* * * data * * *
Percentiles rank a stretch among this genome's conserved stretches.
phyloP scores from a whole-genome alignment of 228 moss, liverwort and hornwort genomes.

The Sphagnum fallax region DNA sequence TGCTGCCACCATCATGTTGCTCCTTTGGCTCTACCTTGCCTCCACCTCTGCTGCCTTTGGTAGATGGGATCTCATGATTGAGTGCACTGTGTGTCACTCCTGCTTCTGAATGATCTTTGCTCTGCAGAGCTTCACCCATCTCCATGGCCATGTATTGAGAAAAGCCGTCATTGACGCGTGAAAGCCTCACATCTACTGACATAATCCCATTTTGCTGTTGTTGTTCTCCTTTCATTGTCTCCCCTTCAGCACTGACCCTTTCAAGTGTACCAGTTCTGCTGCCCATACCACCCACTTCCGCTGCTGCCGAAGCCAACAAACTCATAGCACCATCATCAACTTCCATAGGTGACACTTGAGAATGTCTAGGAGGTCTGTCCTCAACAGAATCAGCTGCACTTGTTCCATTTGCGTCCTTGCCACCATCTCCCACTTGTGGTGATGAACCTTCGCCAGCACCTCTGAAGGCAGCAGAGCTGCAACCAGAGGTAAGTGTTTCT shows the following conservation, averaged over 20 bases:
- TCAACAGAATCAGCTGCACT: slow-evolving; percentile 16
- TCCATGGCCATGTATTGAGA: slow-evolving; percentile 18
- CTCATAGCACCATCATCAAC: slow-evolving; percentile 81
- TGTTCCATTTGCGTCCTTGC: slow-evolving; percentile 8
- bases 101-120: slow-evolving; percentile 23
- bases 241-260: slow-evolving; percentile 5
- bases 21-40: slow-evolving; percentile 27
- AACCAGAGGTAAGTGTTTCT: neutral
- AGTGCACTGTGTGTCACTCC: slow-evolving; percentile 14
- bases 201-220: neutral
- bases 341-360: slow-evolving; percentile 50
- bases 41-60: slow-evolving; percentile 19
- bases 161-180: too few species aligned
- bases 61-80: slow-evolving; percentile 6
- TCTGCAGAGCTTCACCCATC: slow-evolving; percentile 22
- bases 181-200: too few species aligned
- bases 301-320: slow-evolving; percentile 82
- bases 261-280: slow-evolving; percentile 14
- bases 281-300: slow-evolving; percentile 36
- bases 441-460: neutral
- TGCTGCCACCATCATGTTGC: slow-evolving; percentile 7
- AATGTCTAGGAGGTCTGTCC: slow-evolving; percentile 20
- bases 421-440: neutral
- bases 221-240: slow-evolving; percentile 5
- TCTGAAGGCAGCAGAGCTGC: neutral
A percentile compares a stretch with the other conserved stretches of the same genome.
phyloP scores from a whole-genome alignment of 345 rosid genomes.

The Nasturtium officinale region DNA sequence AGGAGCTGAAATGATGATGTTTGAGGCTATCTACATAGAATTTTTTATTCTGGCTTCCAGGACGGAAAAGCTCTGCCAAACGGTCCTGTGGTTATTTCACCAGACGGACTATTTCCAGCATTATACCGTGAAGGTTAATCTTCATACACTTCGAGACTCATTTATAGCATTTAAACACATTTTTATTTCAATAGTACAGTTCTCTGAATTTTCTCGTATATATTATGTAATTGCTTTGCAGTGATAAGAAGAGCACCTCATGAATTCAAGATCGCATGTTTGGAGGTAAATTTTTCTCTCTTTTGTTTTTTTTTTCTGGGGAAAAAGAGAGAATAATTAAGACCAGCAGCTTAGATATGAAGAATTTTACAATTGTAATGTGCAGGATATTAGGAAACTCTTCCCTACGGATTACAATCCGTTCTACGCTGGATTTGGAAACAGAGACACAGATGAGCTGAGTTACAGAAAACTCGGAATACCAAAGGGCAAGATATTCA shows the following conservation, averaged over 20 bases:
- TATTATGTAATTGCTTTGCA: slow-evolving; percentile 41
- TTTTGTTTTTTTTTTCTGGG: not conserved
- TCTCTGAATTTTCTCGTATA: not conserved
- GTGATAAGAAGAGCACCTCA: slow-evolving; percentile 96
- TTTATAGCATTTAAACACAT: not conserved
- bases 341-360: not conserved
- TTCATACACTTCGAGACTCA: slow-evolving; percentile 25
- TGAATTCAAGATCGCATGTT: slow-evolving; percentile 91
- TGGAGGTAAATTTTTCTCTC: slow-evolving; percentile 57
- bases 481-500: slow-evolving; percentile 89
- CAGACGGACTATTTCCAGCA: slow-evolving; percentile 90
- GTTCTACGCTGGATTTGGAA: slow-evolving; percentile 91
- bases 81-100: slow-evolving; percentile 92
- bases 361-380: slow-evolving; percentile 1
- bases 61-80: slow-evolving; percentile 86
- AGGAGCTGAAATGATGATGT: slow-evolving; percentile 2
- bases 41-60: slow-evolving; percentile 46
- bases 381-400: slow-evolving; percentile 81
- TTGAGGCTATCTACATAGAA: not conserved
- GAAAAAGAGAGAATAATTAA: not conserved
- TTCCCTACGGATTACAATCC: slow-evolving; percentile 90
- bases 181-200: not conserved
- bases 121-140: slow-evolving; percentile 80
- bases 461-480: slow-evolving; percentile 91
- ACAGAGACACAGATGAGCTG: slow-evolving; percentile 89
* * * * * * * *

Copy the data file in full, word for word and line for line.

Percentiles rank a stretch among this genome's conserved stretches.
phyloP scores from a whole-genome alignment of 228 moss, liverwort and hornwort genomes.

The Sphagnum fallax region DNA sequence TGCTGCCACCATCATGTTGCTCCTTTGGCTCTACCTTGCCTCCACCTCTGCTGCCTTTGGTAGATGGGATCTCATGATTGAGTGCACTGTGTGTCACTCCTGCTTCTGAATGATCTTTGCTCTGCAGAGCTTCACCCATCTCCATGGCCATGTATTGAGAAAAGCCGTCATTGACGCGTGAAAGCCTCACATCTACTGACATAATCCCATTTTGCTGTTGTTGTTCTCCTTTCATTGTCTCCCCTTCAGCACTGACCCTTTCAAGTGTACCAGTTCTGCTGCCCATACCACCCACTTCCGCTGCTGCCGAAGCCAACAAACTCATAGCACCATCATCAACTTCCATAGGTGACACTTGAGAATGTCTAGGAGGTCTGTCCTCAACAGAATCAGCTGCACTTGTTCCATTTGCGTCCTTGCCACCATCTCCCACTTGTGGTGATGAACCTTCGCCAGCACCTCTGAAGGCAGCAGAGCTGCAACCAGAGGTAAGTGTTTCT shows the following conservation, averaged over 20 bases:
- TCAACAGAATCAGCTGCACT: slow-evolving; percentile 16
- TCCATGGCCATGTATTGAGA: slow-evolving; percentile 18
- CTCATAGCACCATCATCAAC: slow-evolving; percentile 81
- TGTTCCATTTGCGTCCTTGC: slow-evolving; percentile 8
- bases 101-120: slow-evolving; percentile 23
- bases 241-260: slow-evolving; percentile 5
- bases 21-40: slow-evolving; percentile 27
- AACCAGAGGTAAGTGTTTCT: neutral
- AGTGCACTGTGTGTCACTCC: slow-evolving; percentile 14
- bases 201-220: neutral
- bases 341-360: slow-evolving; percentile 50
- bases 41-60: slow-evolving; percentile 19
- bases 161-180: too few species aligned
- bases 61-80: slow-evolving; percentile 6
- TCTGCAGAGCTTCACCCATC: slow-evolving; percentile 22
- bases 181-200: too few species aligned
- bases 301-320: slow-evolving; percentile 82
- bases 261-280: slow-evolving; percentile 14
- bases 281-300: slow-evolving; percentile 36
- bases 441-460: neutral
- TGCTGCCACCATCATGTTGC: slow-evolving; percentile 7
- AATGTCTAGGAGGTCTGTCC: slow-evolving; percentile 20
- bases 421-440: neutral
- bases 221-240: slow-evolving; percentile 5
- TCTGAAGGCAGCAGAGCTGC: neutral
A percentile compares a stretch with the other conserved stretches of the same genome.
phyloP scores from a whole-genome alignment of 345 rosid genomes.

The Nasturtium officinale region DNA sequence AGGAGCTGAAATGATGATGTTTGAGGCTATCTACATAGAATTTTTTATTCTGGCTTCCAGGACGGAAAAGCTCTGCCAAACGGTCCTGTGGTTATTTCACCAGACGGACTATTTCCAGCATTATACCGTGAAGGTTAATCTTCATACACTTCGAGACTCATTTATAGCATTTAAACACATTTTTATTTCAATAGTACAGTTCTCTGAATTTTCTCGTATATATTATGTAATTGCTTTGCAGTGATAAGAAGAGCACCTCATGAATTCAAGATCGCATGTTTGGAGGTAAATTTTTCTCTCTTTTGTTTTTTTTTTCTGGGGAAAAAGAGAGAATAATTAAGACCAGCAGCTTAGATATGAAGAATTTTACAATTGTAATGTGCAGGATATTAGGAAACTCTTCCCTACGGATTACAATCCGTTCTACGCTGGATTTGGAAACAGAGACACAGATGAGCTGAGTTACAGAAAACTCGGAATACCAAAGGGCAAGATATTCA shows the following conservation, averaged over 20 bases:
- TATTATGTAATTGCTTTGCA: slow-evolving; percentile 41
- TTTTGTTTTTTTTTTCTGGG: not conserved
- TCTCTGAATTTTCTCGTATA: not conserved
- GTGATAAGAAGAGCACCTCA: slow-evolving; percentile 96
- TTTATAGCATTTAAACACAT: not conserved
- bases 341-360: not conserved
- TTCATACACTTCGAGACTCA: slow-evolving; percentile 25
- TGAATTCAAGATCGCATGTT: slow-evolving; percentile 91
- TGGAGGTAAATTTTTCTCTC: slow-evolving; percentile 57
- bases 481-500: slow-evolving; percentile 89
- CAGACGGACTATTTCCAGCA: slow-evolving; percentile 90
- GTTCTACGCTGGATTTGGAA: slow-evolving; percentile 91
- bases 81-100: slow-evolving; percentile 92
- bases 361-380: slow-evolving; percentile 1
- bases 61-80: slow-evolving; percentile 86
- AGGAGCTGAAATGATGATGT: slow-evolving; percentile 2
- bases 41-60: slow-evolving; percentile 46
- bases 381-400: slow-evolving; percentile 81
- TTGAGGCTATCTACATAGAA: not conserved
- GAAAAAGAGAGAATAATTAA: not conserved
- TTCCCTACGGATTACAATCC: slow-evolving; percentile 90
- bases 181-200: not conserved
- bases 121-140: slow-evolving; percentile 80
- bases 461-480: slow-evolving; percentile 91
- ACAGAGACACAGATGAGCTG: slow-evolving; percentile 89